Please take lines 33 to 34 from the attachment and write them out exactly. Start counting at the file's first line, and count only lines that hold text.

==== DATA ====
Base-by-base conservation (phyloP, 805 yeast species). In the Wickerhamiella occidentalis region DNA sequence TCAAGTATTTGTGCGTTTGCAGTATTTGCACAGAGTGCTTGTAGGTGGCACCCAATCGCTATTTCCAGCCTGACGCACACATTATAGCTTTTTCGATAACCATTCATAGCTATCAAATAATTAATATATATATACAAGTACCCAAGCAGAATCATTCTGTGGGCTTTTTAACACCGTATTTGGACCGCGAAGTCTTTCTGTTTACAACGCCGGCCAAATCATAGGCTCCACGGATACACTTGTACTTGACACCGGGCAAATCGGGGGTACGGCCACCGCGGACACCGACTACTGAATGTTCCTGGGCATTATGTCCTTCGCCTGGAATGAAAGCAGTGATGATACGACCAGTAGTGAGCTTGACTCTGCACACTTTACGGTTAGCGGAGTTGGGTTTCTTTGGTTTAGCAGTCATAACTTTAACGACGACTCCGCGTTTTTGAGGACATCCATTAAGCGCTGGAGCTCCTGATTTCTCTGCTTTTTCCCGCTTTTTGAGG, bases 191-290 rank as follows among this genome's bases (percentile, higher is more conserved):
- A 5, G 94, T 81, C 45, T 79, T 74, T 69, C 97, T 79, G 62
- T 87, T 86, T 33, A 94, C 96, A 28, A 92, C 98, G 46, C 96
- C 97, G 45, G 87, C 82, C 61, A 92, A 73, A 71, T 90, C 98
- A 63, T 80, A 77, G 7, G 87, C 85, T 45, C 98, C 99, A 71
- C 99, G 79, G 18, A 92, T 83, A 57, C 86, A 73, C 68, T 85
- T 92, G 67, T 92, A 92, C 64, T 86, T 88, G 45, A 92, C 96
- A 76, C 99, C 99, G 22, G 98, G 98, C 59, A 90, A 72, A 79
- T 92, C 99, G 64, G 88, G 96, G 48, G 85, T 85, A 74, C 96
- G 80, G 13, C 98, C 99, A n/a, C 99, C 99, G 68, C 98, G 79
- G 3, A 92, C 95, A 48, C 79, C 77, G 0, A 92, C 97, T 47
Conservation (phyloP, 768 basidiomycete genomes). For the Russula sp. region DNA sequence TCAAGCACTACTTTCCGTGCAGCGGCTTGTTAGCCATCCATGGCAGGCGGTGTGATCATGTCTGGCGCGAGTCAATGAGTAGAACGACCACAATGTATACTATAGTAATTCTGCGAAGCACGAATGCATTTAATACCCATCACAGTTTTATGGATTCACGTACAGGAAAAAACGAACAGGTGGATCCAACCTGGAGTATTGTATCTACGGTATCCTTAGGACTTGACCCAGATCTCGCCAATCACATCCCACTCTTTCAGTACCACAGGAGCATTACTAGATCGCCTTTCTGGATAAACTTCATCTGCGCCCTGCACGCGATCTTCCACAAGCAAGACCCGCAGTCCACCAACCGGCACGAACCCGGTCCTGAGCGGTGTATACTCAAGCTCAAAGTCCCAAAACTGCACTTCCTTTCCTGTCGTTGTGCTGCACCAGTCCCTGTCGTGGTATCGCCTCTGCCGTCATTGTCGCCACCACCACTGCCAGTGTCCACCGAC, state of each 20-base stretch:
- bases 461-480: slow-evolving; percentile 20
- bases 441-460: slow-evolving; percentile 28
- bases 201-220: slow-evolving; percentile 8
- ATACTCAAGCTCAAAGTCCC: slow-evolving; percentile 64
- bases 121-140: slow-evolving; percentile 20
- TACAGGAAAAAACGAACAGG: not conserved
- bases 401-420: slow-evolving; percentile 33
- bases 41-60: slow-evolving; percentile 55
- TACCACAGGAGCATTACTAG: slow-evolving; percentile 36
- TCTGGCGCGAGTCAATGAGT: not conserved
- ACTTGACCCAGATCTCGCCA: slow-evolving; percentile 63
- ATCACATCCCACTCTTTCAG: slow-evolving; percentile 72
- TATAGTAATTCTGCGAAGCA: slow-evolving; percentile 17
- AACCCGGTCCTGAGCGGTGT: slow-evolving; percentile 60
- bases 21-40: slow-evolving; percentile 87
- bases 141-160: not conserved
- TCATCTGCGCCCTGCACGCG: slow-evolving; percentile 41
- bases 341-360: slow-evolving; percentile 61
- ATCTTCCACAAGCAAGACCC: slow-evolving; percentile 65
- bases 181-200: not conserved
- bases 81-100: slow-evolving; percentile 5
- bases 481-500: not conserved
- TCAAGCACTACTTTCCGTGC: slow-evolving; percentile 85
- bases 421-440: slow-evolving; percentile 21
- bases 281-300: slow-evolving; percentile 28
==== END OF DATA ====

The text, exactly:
- bases 81-100: slow-evolving; percentile 5
- bases 481-500: not conserved